Fourth, trust my instincts in close range shooting. I'm pretty fast in close. And I normally don't need to use my sights all that much. Just shoot. In the two close range stages I did best when I just let it rip and didn't get too concerned about sighting in. That's not to say that I wasn't aiming; it's just not the same kind of aiming as when you are engaging a 10-inch plate from 15 to 20 yards away.
With that said, I was pleased overall with my shooting. I'm transitioning very well from plate to plate without much conscious thought. That's good. When I'm in the zone the sights come forward to the next plate pretty quickly. I can also make up a missed shot pretty fast without too much lost time. That means, too, that I'm "calling my shots" and not waiting to hear the ding of the steel being hit. The process of target acquisition and transitioning is fascinating to me. I can analyze it at home, but on the range when you are shooting it "just happens." But it only "just happens" because I've practiced it so much in live fire sessions. So much happens in a microsecond. The shot is fired and the front sight begins to lift and you know it's a hit or a miss even before you see the plate move or hear the characteristic "ding." By then you are looking at the next plate and pushing your pistol toward it, prepping the trigger as it moves. Once the front sight reaches the plate then the process repeats.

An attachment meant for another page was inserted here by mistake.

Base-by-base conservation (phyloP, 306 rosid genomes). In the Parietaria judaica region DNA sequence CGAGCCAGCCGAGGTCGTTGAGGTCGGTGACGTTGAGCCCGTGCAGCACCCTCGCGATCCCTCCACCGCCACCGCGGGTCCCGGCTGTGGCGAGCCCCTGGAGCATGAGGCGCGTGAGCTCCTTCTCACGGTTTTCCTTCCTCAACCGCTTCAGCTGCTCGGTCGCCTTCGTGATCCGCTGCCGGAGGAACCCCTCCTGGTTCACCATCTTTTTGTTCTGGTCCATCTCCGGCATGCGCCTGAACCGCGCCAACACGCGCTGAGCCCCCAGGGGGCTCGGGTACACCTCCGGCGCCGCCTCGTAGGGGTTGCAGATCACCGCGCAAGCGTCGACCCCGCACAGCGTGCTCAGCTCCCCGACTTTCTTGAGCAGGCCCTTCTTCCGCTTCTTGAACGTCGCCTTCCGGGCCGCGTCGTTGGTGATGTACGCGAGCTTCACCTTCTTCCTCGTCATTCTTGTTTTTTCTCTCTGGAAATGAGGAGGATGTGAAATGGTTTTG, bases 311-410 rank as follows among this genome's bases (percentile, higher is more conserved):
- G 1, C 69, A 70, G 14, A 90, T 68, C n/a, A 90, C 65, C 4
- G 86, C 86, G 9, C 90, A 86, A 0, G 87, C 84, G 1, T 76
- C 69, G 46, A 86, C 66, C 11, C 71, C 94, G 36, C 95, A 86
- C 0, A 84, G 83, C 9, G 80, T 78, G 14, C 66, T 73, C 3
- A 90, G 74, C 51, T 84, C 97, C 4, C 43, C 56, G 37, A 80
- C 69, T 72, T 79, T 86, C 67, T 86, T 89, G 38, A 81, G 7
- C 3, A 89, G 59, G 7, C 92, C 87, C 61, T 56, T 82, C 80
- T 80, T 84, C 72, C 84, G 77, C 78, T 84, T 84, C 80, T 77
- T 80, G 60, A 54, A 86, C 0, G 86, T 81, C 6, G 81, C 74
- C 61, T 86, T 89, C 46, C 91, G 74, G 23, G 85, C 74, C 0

Overall I've found the steel plates matches to be great practice for IDPA matches. They are especially useful for pushing me to shoot faster. The atmosphere of a steel match is much more relaxed and so there's some space to experiment a bit and push my speed. I'll try to keep shooting steel at least once a month.